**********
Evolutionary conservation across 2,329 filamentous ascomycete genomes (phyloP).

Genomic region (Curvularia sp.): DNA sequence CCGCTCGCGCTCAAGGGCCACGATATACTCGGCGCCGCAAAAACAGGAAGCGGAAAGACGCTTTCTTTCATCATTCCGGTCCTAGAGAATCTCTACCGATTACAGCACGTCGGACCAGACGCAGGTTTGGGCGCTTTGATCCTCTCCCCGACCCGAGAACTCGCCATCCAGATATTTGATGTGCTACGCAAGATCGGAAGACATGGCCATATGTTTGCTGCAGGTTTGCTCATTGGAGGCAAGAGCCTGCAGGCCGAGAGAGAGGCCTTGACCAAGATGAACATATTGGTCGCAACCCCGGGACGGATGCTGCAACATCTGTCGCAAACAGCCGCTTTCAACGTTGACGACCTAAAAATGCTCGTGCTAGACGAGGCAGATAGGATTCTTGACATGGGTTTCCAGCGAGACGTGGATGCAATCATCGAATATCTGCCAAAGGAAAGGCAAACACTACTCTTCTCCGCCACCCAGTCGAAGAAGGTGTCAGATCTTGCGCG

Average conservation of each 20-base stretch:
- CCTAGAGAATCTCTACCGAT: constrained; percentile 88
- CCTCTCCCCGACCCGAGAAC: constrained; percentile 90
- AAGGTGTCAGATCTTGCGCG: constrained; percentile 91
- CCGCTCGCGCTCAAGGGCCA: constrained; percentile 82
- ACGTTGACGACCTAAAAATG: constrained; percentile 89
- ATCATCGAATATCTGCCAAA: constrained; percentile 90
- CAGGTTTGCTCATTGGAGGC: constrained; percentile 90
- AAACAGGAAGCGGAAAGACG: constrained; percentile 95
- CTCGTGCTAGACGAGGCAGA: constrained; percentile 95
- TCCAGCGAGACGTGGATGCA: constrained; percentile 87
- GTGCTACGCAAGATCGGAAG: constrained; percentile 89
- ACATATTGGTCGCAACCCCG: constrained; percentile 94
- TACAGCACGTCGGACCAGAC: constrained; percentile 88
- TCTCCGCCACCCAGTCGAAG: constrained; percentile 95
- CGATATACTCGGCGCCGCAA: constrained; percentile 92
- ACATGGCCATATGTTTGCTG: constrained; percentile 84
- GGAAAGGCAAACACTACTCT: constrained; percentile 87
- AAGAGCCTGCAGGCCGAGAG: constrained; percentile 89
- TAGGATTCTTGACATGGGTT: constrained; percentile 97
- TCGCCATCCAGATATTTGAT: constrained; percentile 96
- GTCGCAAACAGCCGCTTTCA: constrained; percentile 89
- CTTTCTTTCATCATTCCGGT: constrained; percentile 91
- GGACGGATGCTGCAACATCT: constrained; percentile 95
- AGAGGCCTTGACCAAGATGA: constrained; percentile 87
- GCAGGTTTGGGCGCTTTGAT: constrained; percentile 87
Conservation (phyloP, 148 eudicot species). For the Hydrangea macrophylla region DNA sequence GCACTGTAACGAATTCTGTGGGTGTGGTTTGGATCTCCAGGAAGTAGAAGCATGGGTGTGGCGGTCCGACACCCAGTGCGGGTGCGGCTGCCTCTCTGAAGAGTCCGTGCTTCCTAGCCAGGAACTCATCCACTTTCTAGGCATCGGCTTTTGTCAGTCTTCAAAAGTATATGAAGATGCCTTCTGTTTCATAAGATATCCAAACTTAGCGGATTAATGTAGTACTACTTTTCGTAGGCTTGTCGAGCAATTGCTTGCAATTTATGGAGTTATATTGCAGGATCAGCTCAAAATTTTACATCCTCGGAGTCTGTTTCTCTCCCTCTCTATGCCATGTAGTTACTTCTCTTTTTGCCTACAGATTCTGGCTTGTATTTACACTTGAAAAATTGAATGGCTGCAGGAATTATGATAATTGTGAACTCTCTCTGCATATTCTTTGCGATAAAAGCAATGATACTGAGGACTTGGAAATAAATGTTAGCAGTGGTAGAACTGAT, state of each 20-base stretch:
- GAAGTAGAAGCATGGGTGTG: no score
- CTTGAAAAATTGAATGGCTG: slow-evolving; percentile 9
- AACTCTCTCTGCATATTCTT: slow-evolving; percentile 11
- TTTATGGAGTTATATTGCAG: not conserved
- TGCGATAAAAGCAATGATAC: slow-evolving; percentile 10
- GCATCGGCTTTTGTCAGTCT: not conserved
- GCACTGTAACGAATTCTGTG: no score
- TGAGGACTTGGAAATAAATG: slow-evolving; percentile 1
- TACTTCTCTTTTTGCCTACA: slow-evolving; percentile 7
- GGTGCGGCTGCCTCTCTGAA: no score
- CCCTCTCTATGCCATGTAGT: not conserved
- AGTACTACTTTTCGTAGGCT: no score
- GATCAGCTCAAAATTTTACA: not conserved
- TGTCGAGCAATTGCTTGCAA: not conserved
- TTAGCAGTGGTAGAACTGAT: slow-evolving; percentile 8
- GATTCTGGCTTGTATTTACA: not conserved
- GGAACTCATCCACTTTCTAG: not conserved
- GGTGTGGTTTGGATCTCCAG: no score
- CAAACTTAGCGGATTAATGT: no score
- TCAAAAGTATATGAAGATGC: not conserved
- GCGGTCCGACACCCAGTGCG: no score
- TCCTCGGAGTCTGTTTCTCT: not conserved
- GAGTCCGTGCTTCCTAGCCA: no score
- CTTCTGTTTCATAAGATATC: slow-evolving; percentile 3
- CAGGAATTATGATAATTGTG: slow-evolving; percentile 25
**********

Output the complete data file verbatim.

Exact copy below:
Evolutionary conservation across 2,329 filamentous ascomycete genomes (phyloP).

Genomic region (Curvularia sp.): DNA sequence CCGCTCGCGCTCAAGGGCCACGATATACTCGGCGCCGCAAAAACAGGAAGCGGAAAGACGCTTTCTTTCATCATTCCGGTCCTAGAGAATCTCTACCGATTACAGCACGTCGGACCAGACGCAGGTTTGGGCGCTTTGATCCTCTCCCCGACCCGAGAACTCGCCATCCAGATATTTGATGTGCTACGCAAGATCGGAAGACATGGCCATATGTTTGCTGCAGGTTTGCTCATTGGAGGCAAGAGCCTGCAGGCCGAGAGAGAGGCCTTGACCAAGATGAACATATTGGTCGCAACCCCGGGACGGATGCTGCAACATCTGTCGCAAACAGCCGCTTTCAACGTTGACGACCTAAAAATGCTCGTGCTAGACGAGGCAGATAGGATTCTTGACATGGGTTTCCAGCGAGACGTGGATGCAATCATCGAATATCTGCCAAAGGAAAGGCAAACACTACTCTTCTCCGCCACCCAGTCGAAGAAGGTGTCAGATCTTGCGCG

Average conservation of each 20-base stretch:
- CCTAGAGAATCTCTACCGAT: constrained; percentile 88
- CCTCTCCCCGACCCGAGAAC: constrained; percentile 90
- AAGGTGTCAGATCTTGCGCG: constrained; percentile 91
- CCGCTCGCGCTCAAGGGCCA: constrained; percentile 82
- ACGTTGACGACCTAAAAATG: constrained; percentile 89
- ATCATCGAATATCTGCCAAA: constrained; percentile 90
- CAGGTTTGCTCATTGGAGGC: constrained; percentile 90
- AAACAGGAAGCGGAAAGACG: constrained; percentile 95
- CTCGTGCTAGACGAGGCAGA: constrained; percentile 95
- TCCAGCGAGACGTGGATGCA: constrained; percentile 87
- GTGCTACGCAAGATCGGAAG: constrained; percentile 89
- ACATATTGGTCGCAACCCCG: constrained; percentile 94
- TACAGCACGTCGGACCAGAC: constrained; percentile 88
- TCTCCGCCACCCAGTCGAAG: constrained; percentile 95
- CGATATACTCGGCGCCGCAA: constrained; percentile 92
- ACATGGCCATATGTTTGCTG: constrained; percentile 84
- GGAAAGGCAAACACTACTCT: constrained; percentile 87
- AAGAGCCTGCAGGCCGAGAG: constrained; percentile 89
- TAGGATTCTTGACATGGGTT: constrained; percentile 97
- TCGCCATCCAGATATTTGAT: constrained; percentile 96
- GTCGCAAACAGCCGCTTTCA: constrained; percentile 89
- CTTTCTTTCATCATTCCGGT: constrained; percentile 91
- GGACGGATGCTGCAACATCT: constrained; percentile 95
- AGAGGCCTTGACCAAGATGA: constrained; percentile 87
- GCAGGTTTGGGCGCTTTGAT: constrained; percentile 87
Conservation (phyloP, 148 eudicot species). For the Hydrangea macrophylla region DNA sequence GCACTGTAACGAATTCTGTGGGTGTGGTTTGGATCTCCAGGAAGTAGAAGCATGGGTGTGGCGGTCCGACACCCAGTGCGGGTGCGGCTGCCTCTCTGAAGAGTCCGTGCTTCCTAGCCAGGAACTCATCCACTTTCTAGGCATCGGCTTTTGTCAGTCTTCAAAAGTATATGAAGATGCCTTCTGTTTCATAAGATATCCAAACTTAGCGGATTAATGTAGTACTACTTTTCGTAGGCTTGTCGAGCAATTGCTTGCAATTTATGGAGTTATATTGCAGGATCAGCTCAAAATTTTACATCCTCGGAGTCTGTTTCTCTCCCTCTCTATGCCATGTAGTTACTTCTCTTTTTGCCTACAGATTCTGGCTTGTATTTACACTTGAAAAATTGAATGGCTGCAGGAATTATGATAATTGTGAACTCTCTCTGCATATTCTTTGCGATAAAAGCAATGATACTGAGGACTTGGAAATAAATGTTAGCAGTGGTAGAACTGAT, state of each 20-base stretch:
- GAAGTAGAAGCATGGGTGTG: no score
- CTTGAAAAATTGAATGGCTG: slow-evolving; percentile 9
- AACTCTCTCTGCATATTCTT: slow-evolving; percentile 11
- TTTATGGAGTTATATTGCAG: not conserved
- TGCGATAAAAGCAATGATAC: slow-evolving; percentile 10
- GCATCGGCTTTTGTCAGTCT: not conserved
- GCACTGTAACGAATTCTGTG: no score
- TGAGGACTTGGAAATAAATG: slow-evolving; percentile 1
- TACTTCTCTTTTTGCCTACA: slow-evolving; percentile 7
- GGTGCGGCTGCCTCTCTGAA: no score
- CCCTCTCTATGCCATGTAGT: not conserved
- AGTACTACTTTTCGTAGGCT: no score
- GATCAGCTCAAAATTTTACA: not conserved
- TGTCGAGCAATTGCTTGCAA: not conserved
- TTAGCAGTGGTAGAACTGAT: slow-evolving; percentile 8
- GATTCTGGCTTGTATTTACA: not conserved
- GGAACTCATCCACTTTCTAG: not conserved
- GGTGTGGTTTGGATCTCCAG: no score
- CAAACTTAGCGGATTAATGT: no score
- TCAAAAGTATATGAAGATGC: not conserved
- GCGGTCCGACACCCAGTGCG: no score
- TCCTCGGAGTCTGTTTCTCT: not conserved
- GAGTCCGTGCTTCCTAGCCA: no score
- CTTCTGTTTCATAAGATATC: slow-evolving; percentile 3
- CAGGAATTATGATAATTGTG: slow-evolving; percentile 25